There are no regulations on air quality in tunnels, therefore Swedish Transport Administration is developing a measuring and quality system for the Stockholm bypass. They will set their own limits, and have promised that they will be able to uphold the levels they set.
The Stockholm bypass has no air purification system. The air exchange is created by the backdraft from the cars themselves and fanned ventilation towers pulling air out and pushing fresh air in.
During the operational and maintenance phase of the Stockholm bypass an earlier conducted study showed that energy use will be about 180 000 GJ (50 GWh) per year. Most of the energy would be used for tunnel ventilation, about 86% of the total energy usage. The calculations for managing air quality in the tunnels and for local residents around the tunnel buildings were based on a lower active time for the fan system. Unfortunately energy consumption will be even higher since the Swedish Transport Administration now estimates the need to run the ventilation system 18 hours per day (24 hours per day during the winter months).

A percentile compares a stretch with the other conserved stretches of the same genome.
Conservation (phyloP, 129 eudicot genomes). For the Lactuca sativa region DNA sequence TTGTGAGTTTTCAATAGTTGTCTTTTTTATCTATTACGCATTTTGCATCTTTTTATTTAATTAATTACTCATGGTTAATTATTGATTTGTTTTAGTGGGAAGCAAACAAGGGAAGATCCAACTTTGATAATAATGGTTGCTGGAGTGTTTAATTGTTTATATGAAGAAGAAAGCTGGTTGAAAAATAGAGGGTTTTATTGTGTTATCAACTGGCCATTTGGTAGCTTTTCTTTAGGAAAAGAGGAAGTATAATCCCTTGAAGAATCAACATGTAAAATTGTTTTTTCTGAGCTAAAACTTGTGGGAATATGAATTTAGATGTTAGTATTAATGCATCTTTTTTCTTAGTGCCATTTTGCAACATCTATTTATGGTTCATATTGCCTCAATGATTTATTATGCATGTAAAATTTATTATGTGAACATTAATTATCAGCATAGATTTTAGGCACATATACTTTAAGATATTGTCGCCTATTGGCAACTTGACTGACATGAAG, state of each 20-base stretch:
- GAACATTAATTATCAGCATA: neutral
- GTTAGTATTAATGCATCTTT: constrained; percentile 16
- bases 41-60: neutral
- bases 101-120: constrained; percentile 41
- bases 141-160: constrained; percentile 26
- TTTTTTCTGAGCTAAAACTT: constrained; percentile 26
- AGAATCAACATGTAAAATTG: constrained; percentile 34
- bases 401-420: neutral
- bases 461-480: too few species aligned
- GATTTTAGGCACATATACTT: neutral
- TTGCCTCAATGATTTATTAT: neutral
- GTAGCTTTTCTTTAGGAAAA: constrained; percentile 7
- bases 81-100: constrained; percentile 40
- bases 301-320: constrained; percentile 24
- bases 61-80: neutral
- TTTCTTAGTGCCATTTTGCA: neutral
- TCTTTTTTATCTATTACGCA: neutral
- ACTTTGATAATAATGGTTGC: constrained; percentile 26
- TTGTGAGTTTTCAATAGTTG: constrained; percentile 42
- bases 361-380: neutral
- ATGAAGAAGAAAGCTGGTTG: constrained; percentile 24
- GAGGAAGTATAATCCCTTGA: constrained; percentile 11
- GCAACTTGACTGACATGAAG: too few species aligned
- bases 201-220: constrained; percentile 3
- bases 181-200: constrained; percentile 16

Air pollution in the tunnels is expected to be 50-100 times higher than allowed levels out in the open, and in rush hour up to 18 times worse then the worst days in Beijing. The quality of tunnel air will pose a risk to anyone who travel through the tunnels.
A person commuting 5 days per week through the tunnel system will have a 10% increased risk of dying prematurely. The risk will be even higher if the journey takes more than 15 minutes. The speed limit in the main tunnels will be set at 90 km/h. To travel the full distance takes 15 minutes.
Those most at risk are people with pulmonary and cardiovascular diseases, asthma and allergies, old people, children and pregnant women. All in all 40% of the population will be advised to take another route or travel in the tunnels at their own risk.
Due to the poor air quality traffic jams cannot and will not be allowed in the Stockholm bypass tunnels. Swedish Transport Administration will solve this by installing traffic lights at the tunnel entrances to stop vehicles from entering. The traffic jams in Stockholm will relocate and instead spread out on the roads connected to the tunnels.